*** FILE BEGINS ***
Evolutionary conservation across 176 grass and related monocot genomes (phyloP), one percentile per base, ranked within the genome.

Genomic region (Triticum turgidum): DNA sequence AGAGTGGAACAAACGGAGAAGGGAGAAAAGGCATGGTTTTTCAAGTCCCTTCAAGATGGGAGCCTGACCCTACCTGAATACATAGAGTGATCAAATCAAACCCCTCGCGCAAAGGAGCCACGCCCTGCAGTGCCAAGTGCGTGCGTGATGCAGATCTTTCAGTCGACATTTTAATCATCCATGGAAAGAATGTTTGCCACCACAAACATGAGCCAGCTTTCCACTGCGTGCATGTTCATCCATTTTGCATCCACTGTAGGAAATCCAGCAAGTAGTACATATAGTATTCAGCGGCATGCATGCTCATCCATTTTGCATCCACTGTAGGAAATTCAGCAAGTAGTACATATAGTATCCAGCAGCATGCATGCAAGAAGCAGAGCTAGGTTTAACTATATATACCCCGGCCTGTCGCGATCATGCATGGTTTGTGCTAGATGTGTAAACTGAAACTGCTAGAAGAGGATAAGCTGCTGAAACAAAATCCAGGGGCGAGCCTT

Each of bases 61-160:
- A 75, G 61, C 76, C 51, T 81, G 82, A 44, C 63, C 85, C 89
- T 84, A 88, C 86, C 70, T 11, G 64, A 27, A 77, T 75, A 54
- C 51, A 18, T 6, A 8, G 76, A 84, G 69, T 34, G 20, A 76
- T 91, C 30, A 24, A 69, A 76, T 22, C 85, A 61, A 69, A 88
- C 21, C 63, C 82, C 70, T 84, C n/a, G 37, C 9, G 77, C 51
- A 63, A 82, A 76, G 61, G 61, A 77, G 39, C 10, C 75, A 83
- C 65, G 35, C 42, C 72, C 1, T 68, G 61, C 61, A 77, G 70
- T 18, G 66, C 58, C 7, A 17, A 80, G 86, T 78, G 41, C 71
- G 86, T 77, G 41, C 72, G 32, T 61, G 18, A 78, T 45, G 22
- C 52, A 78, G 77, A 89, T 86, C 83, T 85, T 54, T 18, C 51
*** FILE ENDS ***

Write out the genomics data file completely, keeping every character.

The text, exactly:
Evolutionary conservation across 176 grass and related monocot genomes (phyloP), one percentile per base, ranked within the genome.

Genomic region (Triticum turgidum): DNA sequence AGAGTGGAACAAACGGAGAAGGGAGAAAAGGCATGGTTTTTCAAGTCCCTTCAAGATGGGAGCCTGACCCTACCTGAATACATAGAGTGATCAAATCAAACCCCTCGCGCAAAGGAGCCACGCCCTGCAGTGCCAAGTGCGTGCGTGATGCAGATCTTTCAGTCGACATTTTAATCATCCATGGAAAGAATGTTTGCCACCACAAACATGAGCCAGCTTTCCACTGCGTGCATGTTCATCCATTTTGCATCCACTGTAGGAAATCCAGCAAGTAGTACATATAGTATTCAGCGGCATGCATGCTCATCCATTTTGCATCCACTGTAGGAAATTCAGCAAGTAGTACATATAGTATCCAGCAGCATGCATGCAAGAAGCAGAGCTAGGTTTAACTATATATACCCCGGCCTGTCGCGATCATGCATGGTTTGTGCTAGATGTGTAAACTGAAACTGCTAGAAGAGGATAAGCTGCTGAAACAAAATCCAGGGGCGAGCCTT

Each of bases 61-160:
- A 75, G 61, C 76, C 51, T 81, G 82, A 44, C 63, C 85, C 89
- T 84, A 88, C 86, C 70, T 11, G 64, A 27, A 77, T 75, A 54
- C 51, A 18, T 6, A 8, G 76, A 84, G 69, T 34, G 20, A 76
- T 91, C 30, A 24, A 69, A 76, T 22, C 85, A 61, A 69, A 88
- C 21, C 63, C 82, C 70, T 84, C n/a, G 37, C 9, G 77, C 51
- A 63, A 82, A 76, G 61, G 61, A 77, G 39, C 10, C 75, A 83
- C 65, G 35, C 42, C 72, C 1, T 68, G 61, C 61, A 77, G 70
- T 18, G 66, C 58, C 7, A 17, A 80, G 86, T 78, G 41, C 71
- G 86, T 77, G 41, C 72, G 32, T 61, G 18, A 78, T 45, G 22
- C 52, A 78, G 77, A 89, T 86, C 83, T 85, T 54, T 18, C 51